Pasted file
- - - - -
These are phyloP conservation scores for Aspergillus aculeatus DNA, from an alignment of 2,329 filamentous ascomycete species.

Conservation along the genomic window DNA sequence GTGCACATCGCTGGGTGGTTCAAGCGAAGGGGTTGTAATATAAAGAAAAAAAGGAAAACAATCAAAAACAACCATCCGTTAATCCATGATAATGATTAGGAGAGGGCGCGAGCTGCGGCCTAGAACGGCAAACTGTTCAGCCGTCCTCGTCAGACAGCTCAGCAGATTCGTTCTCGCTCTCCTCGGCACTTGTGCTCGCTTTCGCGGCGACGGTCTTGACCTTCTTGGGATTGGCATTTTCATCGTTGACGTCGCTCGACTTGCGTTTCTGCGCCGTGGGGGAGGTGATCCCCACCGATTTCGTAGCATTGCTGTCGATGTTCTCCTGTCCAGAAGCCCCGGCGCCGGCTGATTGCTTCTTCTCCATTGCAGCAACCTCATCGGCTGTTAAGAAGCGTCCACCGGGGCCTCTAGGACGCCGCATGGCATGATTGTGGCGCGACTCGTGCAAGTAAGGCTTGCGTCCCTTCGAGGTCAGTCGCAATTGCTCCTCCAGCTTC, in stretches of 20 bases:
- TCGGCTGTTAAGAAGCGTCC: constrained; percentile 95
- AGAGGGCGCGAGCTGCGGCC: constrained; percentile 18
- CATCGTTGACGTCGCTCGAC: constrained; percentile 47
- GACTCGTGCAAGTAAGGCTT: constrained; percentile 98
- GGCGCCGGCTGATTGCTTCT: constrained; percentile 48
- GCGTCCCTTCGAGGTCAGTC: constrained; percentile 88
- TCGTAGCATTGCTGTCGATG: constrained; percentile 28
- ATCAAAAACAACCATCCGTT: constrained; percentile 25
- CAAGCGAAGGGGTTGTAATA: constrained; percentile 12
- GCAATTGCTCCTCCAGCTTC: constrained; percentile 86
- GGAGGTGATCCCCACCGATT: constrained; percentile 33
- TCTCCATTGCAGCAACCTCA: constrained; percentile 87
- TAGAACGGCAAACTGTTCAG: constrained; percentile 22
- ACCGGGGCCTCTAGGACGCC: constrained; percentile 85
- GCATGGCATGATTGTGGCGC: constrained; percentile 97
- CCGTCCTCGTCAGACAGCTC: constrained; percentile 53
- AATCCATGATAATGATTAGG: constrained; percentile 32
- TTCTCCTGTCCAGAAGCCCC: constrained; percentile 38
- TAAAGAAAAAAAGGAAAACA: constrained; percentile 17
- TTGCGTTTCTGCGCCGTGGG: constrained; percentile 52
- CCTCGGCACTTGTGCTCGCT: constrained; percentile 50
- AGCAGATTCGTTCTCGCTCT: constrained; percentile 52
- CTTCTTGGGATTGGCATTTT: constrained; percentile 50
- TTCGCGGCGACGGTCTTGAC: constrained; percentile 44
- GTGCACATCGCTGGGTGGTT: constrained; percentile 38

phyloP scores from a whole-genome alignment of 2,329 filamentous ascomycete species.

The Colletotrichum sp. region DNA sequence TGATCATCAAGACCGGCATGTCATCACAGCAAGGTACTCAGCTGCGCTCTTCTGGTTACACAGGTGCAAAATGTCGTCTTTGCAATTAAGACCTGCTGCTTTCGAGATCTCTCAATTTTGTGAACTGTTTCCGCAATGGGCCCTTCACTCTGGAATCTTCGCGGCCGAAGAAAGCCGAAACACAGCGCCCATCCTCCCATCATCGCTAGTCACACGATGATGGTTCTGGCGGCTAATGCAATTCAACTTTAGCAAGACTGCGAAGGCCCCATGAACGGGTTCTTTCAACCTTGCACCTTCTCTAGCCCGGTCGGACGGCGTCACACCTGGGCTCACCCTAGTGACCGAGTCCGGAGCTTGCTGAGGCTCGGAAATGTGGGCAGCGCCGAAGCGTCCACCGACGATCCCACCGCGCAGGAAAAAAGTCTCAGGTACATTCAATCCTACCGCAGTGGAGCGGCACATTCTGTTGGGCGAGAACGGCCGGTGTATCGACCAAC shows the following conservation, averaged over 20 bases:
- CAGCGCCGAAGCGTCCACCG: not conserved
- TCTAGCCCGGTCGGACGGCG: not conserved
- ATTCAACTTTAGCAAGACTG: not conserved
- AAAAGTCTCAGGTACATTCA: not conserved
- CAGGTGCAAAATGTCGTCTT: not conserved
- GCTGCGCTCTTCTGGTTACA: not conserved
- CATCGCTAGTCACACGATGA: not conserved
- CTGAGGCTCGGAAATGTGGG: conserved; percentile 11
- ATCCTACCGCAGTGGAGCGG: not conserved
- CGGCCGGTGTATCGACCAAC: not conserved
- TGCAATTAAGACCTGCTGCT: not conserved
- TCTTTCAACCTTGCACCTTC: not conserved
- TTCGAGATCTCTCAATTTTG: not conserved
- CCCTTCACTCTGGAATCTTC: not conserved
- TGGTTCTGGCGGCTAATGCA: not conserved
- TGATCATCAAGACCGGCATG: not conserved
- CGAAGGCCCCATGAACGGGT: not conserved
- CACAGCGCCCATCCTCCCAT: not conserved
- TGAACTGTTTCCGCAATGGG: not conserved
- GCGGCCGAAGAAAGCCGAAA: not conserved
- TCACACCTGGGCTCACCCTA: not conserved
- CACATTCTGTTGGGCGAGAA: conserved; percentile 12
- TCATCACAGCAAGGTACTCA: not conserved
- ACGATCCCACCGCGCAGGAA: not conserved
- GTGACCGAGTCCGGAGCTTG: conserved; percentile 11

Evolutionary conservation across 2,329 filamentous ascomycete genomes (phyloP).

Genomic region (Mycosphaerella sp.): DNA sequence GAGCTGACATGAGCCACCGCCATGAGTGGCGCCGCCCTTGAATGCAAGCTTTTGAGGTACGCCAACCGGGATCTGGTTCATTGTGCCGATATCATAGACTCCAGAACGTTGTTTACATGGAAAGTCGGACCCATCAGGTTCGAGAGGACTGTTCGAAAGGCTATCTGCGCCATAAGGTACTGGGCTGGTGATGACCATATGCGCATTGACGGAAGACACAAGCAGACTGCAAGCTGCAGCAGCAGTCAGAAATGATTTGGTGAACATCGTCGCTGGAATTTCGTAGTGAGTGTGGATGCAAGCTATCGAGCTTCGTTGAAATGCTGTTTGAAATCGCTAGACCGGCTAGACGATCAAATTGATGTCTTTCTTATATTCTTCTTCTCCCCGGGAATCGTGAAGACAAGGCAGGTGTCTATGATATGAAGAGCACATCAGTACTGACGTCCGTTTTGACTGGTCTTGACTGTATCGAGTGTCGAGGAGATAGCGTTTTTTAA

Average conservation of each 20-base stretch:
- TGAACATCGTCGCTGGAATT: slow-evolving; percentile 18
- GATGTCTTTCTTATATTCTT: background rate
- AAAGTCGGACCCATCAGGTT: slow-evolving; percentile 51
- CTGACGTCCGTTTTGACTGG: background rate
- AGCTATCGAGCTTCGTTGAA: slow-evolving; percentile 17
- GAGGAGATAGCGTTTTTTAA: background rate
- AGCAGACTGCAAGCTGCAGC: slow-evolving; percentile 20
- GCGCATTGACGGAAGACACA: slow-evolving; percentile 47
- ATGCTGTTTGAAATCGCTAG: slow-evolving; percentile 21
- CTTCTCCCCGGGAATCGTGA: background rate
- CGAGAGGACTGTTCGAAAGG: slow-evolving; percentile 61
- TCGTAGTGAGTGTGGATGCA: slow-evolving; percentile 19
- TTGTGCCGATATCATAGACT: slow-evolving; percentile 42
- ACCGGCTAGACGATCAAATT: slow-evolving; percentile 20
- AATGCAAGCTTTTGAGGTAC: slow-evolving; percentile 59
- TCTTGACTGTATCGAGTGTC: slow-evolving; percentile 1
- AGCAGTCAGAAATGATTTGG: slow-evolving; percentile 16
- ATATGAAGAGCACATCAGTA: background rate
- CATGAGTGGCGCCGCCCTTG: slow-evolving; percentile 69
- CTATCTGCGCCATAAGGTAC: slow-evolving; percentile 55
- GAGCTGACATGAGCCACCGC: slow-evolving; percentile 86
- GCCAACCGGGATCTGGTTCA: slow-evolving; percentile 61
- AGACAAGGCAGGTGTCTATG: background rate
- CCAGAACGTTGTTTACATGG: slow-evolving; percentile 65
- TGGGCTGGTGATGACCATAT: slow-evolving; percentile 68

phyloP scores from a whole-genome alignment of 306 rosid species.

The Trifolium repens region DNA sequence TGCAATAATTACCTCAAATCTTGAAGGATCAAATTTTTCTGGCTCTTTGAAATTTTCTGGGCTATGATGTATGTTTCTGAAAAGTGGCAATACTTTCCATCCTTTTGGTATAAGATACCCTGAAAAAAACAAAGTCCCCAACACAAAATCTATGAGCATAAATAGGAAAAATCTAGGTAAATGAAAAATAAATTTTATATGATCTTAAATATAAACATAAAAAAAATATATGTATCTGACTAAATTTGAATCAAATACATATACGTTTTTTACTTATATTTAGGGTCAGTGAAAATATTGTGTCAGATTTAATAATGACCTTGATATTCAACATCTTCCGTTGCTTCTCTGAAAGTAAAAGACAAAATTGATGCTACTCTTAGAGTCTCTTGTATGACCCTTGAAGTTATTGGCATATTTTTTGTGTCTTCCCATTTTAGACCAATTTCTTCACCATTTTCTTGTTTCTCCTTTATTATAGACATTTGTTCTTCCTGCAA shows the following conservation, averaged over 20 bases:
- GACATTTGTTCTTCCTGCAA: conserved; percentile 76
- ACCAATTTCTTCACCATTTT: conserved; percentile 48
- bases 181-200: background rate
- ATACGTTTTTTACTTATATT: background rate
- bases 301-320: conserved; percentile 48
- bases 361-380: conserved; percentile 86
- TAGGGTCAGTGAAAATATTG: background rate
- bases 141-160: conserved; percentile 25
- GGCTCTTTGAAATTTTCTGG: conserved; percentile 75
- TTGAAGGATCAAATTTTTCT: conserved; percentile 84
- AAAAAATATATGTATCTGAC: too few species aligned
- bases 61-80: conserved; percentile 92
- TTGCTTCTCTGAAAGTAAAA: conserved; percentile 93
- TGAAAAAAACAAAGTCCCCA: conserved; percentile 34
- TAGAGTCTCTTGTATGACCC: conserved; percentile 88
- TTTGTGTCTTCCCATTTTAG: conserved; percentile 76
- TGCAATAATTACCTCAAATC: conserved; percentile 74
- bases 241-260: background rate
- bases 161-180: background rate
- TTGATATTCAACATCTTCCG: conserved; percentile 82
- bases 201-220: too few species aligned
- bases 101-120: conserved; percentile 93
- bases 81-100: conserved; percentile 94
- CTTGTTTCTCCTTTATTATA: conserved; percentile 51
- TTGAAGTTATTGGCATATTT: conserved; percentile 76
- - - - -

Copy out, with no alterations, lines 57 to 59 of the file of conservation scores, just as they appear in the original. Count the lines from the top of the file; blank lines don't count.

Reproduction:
Average conservation of each 20-base stretch:
- TGAACATCGTCGCTGGAATT: slow-evolving; percentile 18
- GATGTCTTTCTTATATTCTT: background rate